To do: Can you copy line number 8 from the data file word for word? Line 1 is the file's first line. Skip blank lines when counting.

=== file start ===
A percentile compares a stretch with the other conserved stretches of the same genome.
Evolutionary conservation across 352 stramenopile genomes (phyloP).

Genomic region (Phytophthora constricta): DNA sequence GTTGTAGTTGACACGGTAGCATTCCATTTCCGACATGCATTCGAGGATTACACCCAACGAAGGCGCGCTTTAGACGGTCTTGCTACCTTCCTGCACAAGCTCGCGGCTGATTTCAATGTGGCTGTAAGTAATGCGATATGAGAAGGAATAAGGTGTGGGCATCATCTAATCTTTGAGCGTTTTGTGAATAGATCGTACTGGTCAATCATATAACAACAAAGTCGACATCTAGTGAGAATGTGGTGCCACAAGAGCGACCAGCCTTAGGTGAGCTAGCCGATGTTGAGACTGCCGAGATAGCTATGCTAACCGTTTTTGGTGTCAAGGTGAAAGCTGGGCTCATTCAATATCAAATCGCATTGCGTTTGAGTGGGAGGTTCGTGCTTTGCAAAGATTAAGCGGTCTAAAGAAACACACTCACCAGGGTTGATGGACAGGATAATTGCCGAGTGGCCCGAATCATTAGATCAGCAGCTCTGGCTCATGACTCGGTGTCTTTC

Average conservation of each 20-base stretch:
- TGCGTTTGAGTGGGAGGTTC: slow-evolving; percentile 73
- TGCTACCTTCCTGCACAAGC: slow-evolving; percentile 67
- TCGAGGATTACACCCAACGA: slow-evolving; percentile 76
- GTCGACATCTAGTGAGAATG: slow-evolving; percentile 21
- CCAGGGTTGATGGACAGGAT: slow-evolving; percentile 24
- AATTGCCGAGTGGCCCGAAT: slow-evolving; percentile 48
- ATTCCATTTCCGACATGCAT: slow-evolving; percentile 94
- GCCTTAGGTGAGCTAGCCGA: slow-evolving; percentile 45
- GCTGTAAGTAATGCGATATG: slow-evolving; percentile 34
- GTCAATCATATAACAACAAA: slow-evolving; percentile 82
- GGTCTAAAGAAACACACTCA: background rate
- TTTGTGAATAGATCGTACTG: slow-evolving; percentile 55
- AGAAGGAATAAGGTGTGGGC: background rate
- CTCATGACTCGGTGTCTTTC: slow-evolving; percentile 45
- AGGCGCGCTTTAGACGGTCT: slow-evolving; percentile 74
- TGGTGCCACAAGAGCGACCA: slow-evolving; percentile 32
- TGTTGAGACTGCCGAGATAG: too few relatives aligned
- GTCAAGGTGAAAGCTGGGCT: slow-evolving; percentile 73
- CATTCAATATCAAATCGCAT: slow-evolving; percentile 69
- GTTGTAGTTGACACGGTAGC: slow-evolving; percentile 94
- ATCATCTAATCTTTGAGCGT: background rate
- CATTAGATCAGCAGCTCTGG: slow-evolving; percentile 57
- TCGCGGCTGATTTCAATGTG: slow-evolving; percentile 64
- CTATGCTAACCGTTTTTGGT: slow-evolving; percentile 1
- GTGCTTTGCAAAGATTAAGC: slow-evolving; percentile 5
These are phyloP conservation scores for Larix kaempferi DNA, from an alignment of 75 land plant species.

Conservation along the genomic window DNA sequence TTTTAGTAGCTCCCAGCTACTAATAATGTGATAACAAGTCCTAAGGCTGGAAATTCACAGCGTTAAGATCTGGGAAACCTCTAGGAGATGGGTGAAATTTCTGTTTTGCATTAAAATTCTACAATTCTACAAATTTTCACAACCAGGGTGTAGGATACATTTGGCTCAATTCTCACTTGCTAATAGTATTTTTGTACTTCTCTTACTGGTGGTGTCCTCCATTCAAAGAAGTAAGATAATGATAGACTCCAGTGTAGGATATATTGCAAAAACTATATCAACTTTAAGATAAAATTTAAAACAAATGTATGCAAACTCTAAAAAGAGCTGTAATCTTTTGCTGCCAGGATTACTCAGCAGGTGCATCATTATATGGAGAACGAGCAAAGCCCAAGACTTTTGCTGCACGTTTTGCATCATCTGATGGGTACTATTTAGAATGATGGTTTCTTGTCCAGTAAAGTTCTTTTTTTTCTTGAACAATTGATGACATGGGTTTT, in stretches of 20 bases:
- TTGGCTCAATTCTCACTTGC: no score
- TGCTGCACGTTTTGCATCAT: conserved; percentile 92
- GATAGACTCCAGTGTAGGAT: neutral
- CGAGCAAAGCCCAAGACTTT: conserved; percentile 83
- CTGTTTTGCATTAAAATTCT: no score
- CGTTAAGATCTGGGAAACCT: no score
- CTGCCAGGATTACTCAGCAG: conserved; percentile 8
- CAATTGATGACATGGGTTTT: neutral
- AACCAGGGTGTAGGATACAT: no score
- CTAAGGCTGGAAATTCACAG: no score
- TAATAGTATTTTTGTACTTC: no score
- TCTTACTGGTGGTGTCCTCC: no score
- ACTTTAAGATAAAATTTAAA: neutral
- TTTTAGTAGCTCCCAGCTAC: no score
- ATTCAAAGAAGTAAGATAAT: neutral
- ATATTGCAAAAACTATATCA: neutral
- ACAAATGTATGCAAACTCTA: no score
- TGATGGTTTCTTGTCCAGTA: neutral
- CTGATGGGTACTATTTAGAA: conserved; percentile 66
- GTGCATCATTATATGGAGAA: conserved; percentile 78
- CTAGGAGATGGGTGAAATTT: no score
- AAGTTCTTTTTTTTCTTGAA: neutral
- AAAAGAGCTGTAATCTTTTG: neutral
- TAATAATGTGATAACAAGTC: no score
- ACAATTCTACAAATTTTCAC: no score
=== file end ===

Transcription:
- GTCGACATCTAGTGAGAATG: slow-evolving; percentile 21